Australia: New Generic Top-Level Domains: the Web is about to get bigger. Are you ready?

Last Updated: 8 December 2010
Article by Chris Round and Jane Owen

What is a gTLD?

A top-level domain name (TLD) refers to the suffix that appears at the end of the domain name.

Currently there are 21 generic TLDs (gTLDs, such as .com, .org, .biz, .edu and .asia) and approximately 250 country-code TLDs (ccTLDs, such as .au, .uk and .tv), each of which has its own eligibility requirements for registration of a domain name in that space.

In late 2005 ICANN, the authority responsible for the management of the top-level domain name system, undertook a policy review of the existing TLD framework, which culminated in the decision in 2008 to open up registration of new TLDs. After years of consultation, ICANN has this month released the proposed final version of the new gTLD program, which is scheduled to be implemented in 2011.

The new gTLD program will allow applicants to register four kinds of names as TLDs:

  • generic word TLDs (eg .web, .home)
  • corporate TLDs (eg .apple, .sony)
  • community TLDs (eg .redcross, .amnesty)
  • geographic TLDs (eg .sydney, .melbourne)

The ability to register a brand name as a TLD obviously presents potential from a marketing perspective. Registration of a TLD also offers other benefits. Not only will the new gTLD operator gain registration of the TLD name, they will be able to register, and confer registration of all domain names falling under that new gTLD, ie "second-level" domain names. The gTLD owner will in effect become its own registrar. Registration of a gTLD, once granted will be for a minimum 10 years and subject to automatic renewal.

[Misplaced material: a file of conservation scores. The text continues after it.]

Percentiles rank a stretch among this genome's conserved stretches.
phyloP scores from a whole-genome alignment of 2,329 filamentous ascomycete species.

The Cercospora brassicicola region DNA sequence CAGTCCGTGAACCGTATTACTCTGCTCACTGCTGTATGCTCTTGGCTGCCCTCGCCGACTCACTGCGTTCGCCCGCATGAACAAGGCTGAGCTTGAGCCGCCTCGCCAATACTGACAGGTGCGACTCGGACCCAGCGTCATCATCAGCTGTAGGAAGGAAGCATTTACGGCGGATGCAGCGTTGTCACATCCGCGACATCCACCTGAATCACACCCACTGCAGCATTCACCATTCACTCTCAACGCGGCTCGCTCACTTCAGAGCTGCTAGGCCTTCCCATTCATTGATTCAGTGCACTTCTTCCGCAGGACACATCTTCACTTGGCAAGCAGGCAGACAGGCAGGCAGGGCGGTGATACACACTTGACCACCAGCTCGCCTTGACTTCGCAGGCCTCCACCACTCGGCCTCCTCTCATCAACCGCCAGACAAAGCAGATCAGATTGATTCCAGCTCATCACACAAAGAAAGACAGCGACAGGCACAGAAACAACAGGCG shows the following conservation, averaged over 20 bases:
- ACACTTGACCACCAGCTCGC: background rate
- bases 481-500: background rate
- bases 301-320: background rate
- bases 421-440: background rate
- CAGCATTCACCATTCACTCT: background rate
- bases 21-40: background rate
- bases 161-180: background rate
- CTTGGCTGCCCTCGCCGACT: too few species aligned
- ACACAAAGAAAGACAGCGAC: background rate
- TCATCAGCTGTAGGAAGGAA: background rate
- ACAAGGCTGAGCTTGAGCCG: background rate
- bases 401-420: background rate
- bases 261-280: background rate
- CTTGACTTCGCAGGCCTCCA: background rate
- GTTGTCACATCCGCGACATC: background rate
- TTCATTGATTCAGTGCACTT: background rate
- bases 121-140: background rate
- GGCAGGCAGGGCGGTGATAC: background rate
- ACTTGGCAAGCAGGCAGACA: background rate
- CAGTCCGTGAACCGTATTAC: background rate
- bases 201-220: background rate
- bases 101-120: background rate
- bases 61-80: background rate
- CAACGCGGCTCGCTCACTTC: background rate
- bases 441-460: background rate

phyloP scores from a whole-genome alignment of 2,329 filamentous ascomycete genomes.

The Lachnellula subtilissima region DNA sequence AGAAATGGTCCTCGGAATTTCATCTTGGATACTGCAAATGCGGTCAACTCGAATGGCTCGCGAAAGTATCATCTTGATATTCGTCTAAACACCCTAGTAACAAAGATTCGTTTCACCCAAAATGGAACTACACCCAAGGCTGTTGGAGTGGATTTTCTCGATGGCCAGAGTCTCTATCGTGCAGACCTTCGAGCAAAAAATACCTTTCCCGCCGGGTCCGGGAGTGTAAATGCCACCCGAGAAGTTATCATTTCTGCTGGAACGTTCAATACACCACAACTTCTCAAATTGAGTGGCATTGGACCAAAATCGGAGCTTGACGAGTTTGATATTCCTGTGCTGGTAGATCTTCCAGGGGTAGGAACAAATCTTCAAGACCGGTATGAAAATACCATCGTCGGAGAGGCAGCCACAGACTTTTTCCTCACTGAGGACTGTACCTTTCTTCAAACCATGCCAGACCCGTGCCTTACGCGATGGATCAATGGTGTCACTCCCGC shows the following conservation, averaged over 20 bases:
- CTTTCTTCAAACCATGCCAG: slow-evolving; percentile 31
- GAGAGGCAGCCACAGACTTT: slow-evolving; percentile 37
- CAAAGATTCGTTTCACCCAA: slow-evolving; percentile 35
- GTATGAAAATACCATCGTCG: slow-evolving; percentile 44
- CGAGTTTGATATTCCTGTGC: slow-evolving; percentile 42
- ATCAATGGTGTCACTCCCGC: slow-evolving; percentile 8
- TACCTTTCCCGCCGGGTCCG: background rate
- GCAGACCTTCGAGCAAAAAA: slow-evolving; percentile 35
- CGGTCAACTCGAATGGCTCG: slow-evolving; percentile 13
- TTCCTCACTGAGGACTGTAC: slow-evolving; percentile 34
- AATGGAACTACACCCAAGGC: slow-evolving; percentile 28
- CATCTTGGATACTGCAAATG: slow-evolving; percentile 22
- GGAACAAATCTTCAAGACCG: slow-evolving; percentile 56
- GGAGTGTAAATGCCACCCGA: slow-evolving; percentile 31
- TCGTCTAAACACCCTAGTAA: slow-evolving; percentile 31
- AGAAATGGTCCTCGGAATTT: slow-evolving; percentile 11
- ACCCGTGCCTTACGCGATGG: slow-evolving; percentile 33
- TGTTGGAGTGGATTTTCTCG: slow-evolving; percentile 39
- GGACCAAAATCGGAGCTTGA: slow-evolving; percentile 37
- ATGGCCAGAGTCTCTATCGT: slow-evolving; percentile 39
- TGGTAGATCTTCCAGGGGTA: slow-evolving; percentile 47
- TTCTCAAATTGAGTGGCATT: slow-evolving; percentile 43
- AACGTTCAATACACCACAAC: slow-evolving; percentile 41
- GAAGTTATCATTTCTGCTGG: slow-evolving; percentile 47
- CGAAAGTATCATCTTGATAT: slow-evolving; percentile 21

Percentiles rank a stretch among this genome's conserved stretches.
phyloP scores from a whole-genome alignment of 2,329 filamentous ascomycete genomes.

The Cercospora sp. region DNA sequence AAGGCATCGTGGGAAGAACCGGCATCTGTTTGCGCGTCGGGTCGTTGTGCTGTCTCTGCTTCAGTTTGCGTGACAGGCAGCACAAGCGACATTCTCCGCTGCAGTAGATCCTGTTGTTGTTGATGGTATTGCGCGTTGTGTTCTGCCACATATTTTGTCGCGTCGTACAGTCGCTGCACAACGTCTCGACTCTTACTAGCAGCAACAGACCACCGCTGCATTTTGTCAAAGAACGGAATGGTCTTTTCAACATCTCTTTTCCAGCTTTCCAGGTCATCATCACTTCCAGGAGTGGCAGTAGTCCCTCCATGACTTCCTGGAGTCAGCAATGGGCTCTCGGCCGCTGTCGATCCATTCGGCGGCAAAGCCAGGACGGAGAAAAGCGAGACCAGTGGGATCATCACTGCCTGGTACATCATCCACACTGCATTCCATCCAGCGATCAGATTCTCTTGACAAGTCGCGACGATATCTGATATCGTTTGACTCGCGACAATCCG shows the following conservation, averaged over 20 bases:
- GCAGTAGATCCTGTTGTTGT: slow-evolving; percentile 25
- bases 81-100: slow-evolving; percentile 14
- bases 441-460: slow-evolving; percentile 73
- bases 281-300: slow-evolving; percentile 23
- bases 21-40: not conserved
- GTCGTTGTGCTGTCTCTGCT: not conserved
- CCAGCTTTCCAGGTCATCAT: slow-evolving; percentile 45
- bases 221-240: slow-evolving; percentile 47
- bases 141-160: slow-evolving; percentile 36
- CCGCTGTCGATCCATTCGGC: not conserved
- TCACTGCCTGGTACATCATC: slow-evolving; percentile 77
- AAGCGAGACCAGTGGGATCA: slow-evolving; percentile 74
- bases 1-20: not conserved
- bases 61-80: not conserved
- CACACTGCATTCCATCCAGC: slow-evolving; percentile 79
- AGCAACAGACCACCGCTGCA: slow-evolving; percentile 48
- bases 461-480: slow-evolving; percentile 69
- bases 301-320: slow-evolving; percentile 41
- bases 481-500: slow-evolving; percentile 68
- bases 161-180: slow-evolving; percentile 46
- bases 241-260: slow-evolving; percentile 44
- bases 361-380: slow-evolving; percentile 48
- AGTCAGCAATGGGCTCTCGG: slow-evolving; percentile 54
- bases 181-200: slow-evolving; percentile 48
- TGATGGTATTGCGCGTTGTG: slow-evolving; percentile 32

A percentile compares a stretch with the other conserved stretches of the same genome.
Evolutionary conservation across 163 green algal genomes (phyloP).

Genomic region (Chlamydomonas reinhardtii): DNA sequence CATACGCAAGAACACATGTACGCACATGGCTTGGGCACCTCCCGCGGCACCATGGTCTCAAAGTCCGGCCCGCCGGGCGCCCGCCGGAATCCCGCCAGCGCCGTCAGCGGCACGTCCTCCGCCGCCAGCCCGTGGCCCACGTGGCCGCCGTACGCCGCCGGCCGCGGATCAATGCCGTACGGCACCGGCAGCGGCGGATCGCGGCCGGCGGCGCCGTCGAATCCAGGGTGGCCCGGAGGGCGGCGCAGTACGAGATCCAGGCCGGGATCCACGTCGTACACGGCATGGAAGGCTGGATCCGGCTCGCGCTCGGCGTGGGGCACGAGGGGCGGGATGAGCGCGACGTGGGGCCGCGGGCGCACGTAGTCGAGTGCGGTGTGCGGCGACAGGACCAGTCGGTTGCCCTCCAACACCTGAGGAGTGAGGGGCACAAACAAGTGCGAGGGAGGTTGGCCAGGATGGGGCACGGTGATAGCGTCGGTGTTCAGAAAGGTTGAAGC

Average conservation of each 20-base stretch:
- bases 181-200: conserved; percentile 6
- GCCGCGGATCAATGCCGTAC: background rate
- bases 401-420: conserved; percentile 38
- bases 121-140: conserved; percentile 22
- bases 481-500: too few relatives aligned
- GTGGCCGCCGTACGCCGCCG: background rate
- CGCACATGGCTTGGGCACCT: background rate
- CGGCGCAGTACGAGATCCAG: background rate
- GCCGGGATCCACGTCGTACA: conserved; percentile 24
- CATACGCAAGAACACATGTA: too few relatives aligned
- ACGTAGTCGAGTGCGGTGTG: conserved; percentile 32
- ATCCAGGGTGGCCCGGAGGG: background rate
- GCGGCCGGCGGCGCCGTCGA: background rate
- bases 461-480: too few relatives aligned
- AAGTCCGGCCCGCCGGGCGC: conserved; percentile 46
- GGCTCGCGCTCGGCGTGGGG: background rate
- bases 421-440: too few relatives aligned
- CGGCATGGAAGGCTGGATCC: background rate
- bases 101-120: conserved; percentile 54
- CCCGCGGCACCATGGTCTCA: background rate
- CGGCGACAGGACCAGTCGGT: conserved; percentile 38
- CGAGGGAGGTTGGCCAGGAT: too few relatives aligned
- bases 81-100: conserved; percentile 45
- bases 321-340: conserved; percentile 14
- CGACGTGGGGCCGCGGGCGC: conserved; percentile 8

The application process

Currently when a company or person applies for a domain name, they are registering a name at the second or third level of the domain name. Registration of that domain name is facilitated and recorded by the registrar accredited to manage the TLD under which the domain name is registered. For example the .au space is currently managed by AusRegistry.

Unlike applying for a domain name at the second-level, an applicant for a new gTLD is, in effect, applying to create and operate a registry business.

In order to register a new gTLD the applicant will need to establish to ICANN's satisfaction that the applicant has reputable standing and the technical and financial capability to run the new gTLD. Although in terms of technical capability, it is likely that existing registry operators will offer services to manage gTLD on behalf of prospective applicants. The applicant will need to also describe the policies and procedures it will implement to prevent abusive registrations and other unlawful conduct under their new gTLD.

These hurdles, coupled with costly application fees (US$185,000) and ongoing subscription and transaction fees (estimated at US$6,250 per year, plus US$0.20 per second-level domain registered or renewed), are likely to almost entirely prevent abusive gTLD registrations. One estimate of the likely costs of setting up the registry is more than US$1,000,000.

Nevertheless, there are processes in place to deal with bad faith registration of gTLDs.

Shortly after the closing date for applications, ICANN will publish a list of the proposed gTLDs on its website for a 45 day "Public Comment" period. At the close of that period, there will be "Initial Evaluation" of all applications, during which ICANN will assess the merits of the application taking into account any public comments received. This process is expected to take approximately five months, although if ICANN receives more than 500 gTLD applications in the first instance, this process is likely to take much longer.

When the list of proposed gTLDs is published, brand owners will be entitled to file a formal objection against registration of a gTLD which is identical to or confusingly similar to an existing trade mark. This "objection filing" period will close two weeks after the results of the Initial Evaluation are published. The gTLD application will then be referred for dispute resolution. It is unclear at this stage how long the dispute resolution procedure will take, although it is estimated that it may take up to two years before a dispute is determined.

Trademark Clearinghouse and domain name monitoring